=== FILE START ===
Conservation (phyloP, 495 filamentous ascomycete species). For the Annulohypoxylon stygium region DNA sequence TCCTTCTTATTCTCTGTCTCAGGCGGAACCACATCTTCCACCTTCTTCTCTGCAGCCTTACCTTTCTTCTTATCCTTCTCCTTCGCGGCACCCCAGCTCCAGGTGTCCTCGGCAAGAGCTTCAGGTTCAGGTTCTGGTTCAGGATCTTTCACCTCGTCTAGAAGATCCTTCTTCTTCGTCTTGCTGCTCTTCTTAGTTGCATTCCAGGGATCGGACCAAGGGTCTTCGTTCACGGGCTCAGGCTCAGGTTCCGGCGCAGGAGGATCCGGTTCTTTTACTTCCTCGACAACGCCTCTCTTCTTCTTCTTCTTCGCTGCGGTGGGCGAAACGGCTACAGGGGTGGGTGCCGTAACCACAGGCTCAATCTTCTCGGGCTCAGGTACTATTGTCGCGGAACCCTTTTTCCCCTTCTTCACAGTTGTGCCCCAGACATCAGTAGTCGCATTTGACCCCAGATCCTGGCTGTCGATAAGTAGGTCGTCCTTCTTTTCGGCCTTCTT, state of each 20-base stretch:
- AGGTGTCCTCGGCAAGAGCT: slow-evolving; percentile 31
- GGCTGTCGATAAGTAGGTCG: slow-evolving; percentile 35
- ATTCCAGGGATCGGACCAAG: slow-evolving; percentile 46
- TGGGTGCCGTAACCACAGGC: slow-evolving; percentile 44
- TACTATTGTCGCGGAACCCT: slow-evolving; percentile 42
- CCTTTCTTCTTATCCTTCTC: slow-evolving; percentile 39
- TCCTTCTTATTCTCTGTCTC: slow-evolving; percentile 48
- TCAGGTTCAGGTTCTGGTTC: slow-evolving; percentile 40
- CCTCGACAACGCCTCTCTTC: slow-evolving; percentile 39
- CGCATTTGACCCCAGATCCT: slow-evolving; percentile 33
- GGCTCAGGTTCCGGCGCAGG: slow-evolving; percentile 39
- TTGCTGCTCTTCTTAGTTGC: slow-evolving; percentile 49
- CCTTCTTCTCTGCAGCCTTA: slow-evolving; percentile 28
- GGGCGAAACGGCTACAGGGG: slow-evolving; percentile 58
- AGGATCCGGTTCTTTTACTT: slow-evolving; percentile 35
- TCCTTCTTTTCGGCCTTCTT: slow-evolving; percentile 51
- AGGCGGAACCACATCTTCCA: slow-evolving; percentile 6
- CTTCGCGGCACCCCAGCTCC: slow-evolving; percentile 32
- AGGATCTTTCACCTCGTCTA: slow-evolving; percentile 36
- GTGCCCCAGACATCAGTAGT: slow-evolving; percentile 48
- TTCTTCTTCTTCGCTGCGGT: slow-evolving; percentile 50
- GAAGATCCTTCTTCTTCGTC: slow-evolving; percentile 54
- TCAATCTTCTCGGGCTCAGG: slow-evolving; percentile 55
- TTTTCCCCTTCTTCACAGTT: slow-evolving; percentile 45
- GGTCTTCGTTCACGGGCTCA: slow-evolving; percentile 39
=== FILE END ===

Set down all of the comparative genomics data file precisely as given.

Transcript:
Conservation (phyloP, 495 filamentous ascomycete species). For the Annulohypoxylon stygium region DNA sequence TCCTTCTTATTCTCTGTCTCAGGCGGAACCACATCTTCCACCTTCTTCTCTGCAGCCTTACCTTTCTTCTTATCCTTCTCCTTCGCGGCACCCCAGCTCCAGGTGTCCTCGGCAAGAGCTTCAGGTTCAGGTTCTGGTTCAGGATCTTTCACCTCGTCTAGAAGATCCTTCTTCTTCGTCTTGCTGCTCTTCTTAGTTGCATTCCAGGGATCGGACCAAGGGTCTTCGTTCACGGGCTCAGGCTCAGGTTCCGGCGCAGGAGGATCCGGTTCTTTTACTTCCTCGACAACGCCTCTCTTCTTCTTCTTCTTCGCTGCGGTGGGCGAAACGGCTACAGGGGTGGGTGCCGTAACCACAGGCTCAATCTTCTCGGGCTCAGGTACTATTGTCGCGGAACCCTTTTTCCCCTTCTTCACAGTTGTGCCCCAGACATCAGTAGTCGCATTTGACCCCAGATCCTGGCTGTCGATAAGTAGGTCGTCCTTCTTTTCGGCCTTCTT, state of each 20-base stretch:
- AGGTGTCCTCGGCAAGAGCT: slow-evolving; percentile 31
- GGCTGTCGATAAGTAGGTCG: slow-evolving; percentile 35
- ATTCCAGGGATCGGACCAAG: slow-evolving; percentile 46
- TGGGTGCCGTAACCACAGGC: slow-evolving; percentile 44
- TACTATTGTCGCGGAACCCT: slow-evolving; percentile 42
- CCTTTCTTCTTATCCTTCTC: slow-evolving; percentile 39
- TCCTTCTTATTCTCTGTCTC: slow-evolving; percentile 48
- TCAGGTTCAGGTTCTGGTTC: slow-evolving; percentile 40
- CCTCGACAACGCCTCTCTTC: slow-evolving; percentile 39
- CGCATTTGACCCCAGATCCT: slow-evolving; percentile 33
- GGCTCAGGTTCCGGCGCAGG: slow-evolving; percentile 39
- TTGCTGCTCTTCTTAGTTGC: slow-evolving; percentile 49
- CCTTCTTCTCTGCAGCCTTA: slow-evolving; percentile 28
- GGGCGAAACGGCTACAGGGG: slow-evolving; percentile 58
- AGGATCCGGTTCTTTTACTT: slow-evolving; percentile 35
- TCCTTCTTTTCGGCCTTCTT: slow-evolving; percentile 51
- AGGCGGAACCACATCTTCCA: slow-evolving; percentile 6
- CTTCGCGGCACCCCAGCTCC: slow-evolving; percentile 32
- AGGATCTTTCACCTCGTCTA: slow-evolving; percentile 36
- GTGCCCCAGACATCAGTAGT: slow-evolving; percentile 48
- TTCTTCTTCTTCGCTGCGGT: slow-evolving; percentile 50
- GAAGATCCTTCTTCTTCGTC: slow-evolving; percentile 54
- TCAATCTTCTCGGGCTCAGG: slow-evolving; percentile 55
- TTTTCCCCTTCTTCACAGTT: slow-evolving; percentile 45
- GGTCTTCGTTCACGGGCTCA: slow-evolving; percentile 39